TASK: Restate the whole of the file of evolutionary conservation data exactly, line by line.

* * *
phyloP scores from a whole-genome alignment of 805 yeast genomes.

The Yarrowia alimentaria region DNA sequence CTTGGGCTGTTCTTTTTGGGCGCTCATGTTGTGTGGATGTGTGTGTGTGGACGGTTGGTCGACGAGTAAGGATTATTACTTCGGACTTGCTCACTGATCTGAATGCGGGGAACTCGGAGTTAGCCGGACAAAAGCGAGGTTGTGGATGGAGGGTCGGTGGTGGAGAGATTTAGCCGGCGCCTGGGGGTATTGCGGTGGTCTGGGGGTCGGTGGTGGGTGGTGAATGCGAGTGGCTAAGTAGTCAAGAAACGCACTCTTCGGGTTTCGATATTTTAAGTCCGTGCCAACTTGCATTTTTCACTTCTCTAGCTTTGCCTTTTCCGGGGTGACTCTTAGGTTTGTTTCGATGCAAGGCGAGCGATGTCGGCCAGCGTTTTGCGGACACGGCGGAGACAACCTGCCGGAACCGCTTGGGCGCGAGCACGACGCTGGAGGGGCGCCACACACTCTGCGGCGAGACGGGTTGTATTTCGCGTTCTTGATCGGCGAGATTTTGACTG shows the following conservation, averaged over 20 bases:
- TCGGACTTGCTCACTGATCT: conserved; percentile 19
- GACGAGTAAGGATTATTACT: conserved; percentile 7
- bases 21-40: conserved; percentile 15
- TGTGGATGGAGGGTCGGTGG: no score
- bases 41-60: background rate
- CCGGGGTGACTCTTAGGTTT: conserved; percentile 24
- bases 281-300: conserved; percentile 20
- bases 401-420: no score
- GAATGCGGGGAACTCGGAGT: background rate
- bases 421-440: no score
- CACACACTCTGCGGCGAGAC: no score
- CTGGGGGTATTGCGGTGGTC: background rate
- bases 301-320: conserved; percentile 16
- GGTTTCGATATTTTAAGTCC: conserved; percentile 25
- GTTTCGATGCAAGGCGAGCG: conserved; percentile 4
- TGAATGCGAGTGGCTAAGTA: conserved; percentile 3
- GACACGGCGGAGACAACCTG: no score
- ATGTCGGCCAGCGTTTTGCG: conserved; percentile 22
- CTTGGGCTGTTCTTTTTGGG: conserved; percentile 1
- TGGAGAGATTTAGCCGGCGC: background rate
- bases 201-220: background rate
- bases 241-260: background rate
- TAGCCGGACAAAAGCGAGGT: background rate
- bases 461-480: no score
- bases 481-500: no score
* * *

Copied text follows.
phyloP scores from a whole-genome alignment of 805 yeast genomes.

The Yarrowia alimentaria region DNA sequence CTTGGGCTGTTCTTTTTGGGCGCTCATGTTGTGTGGATGTGTGTGTGTGGACGGTTGGTCGACGAGTAAGGATTATTACTTCGGACTTGCTCACTGATCTGAATGCGGGGAACTCGGAGTTAGCCGGACAAAAGCGAGGTTGTGGATGGAGGGTCGGTGGTGGAGAGATTTAGCCGGCGCCTGGGGGTATTGCGGTGGTCTGGGGGTCGGTGGTGGGTGGTGAATGCGAGTGGCTAAGTAGTCAAGAAACGCACTCTTCGGGTTTCGATATTTTAAGTCCGTGCCAACTTGCATTTTTCACTTCTCTAGCTTTGCCTTTTCCGGGGTGACTCTTAGGTTTGTTTCGATGCAAGGCGAGCGATGTCGGCCAGCGTTTTGCGGACACGGCGGAGACAACCTGCCGGAACCGCTTGGGCGCGAGCACGACGCTGGAGGGGCGCCACACACTCTGCGGCGAGACGGGTTGTATTTCGCGTTCTTGATCGGCGAGATTTTGACTG shows the following conservation, averaged over 20 bases:
- TCGGACTTGCTCACTGATCT: conserved; percentile 19
- GACGAGTAAGGATTATTACT: conserved; percentile 7
- bases 21-40: conserved; percentile 15
- TGTGGATGGAGGGTCGGTGG: no score
- bases 41-60: background rate
- CCGGGGTGACTCTTAGGTTT: conserved; percentile 24
- bases 281-300: conserved; percentile 20
- bases 401-420: no score
- GAATGCGGGGAACTCGGAGT: background rate
- bases 421-440: no score
- CACACACTCTGCGGCGAGAC: no score
- CTGGGGGTATTGCGGTGGTC: background rate
- bases 301-320: conserved; percentile 16
- GGTTTCGATATTTTAAGTCC: conserved; percentile 25
- GTTTCGATGCAAGGCGAGCG: conserved; percentile 4
- TGAATGCGAGTGGCTAAGTA: conserved; percentile 3
- GACACGGCGGAGACAACCTG: no score
- ATGTCGGCCAGCGTTTTGCG: conserved; percentile 22
- CTTGGGCTGTTCTTTTTGGG: conserved; percentile 1
- TGGAGAGATTTAGCCGGCGC: background rate
- bases 201-220: background rate
- bases 241-260: background rate
- TAGCCGGACAAAAGCGAGGT: background rate
- bases 461-480: no score
- bases 481-500: no score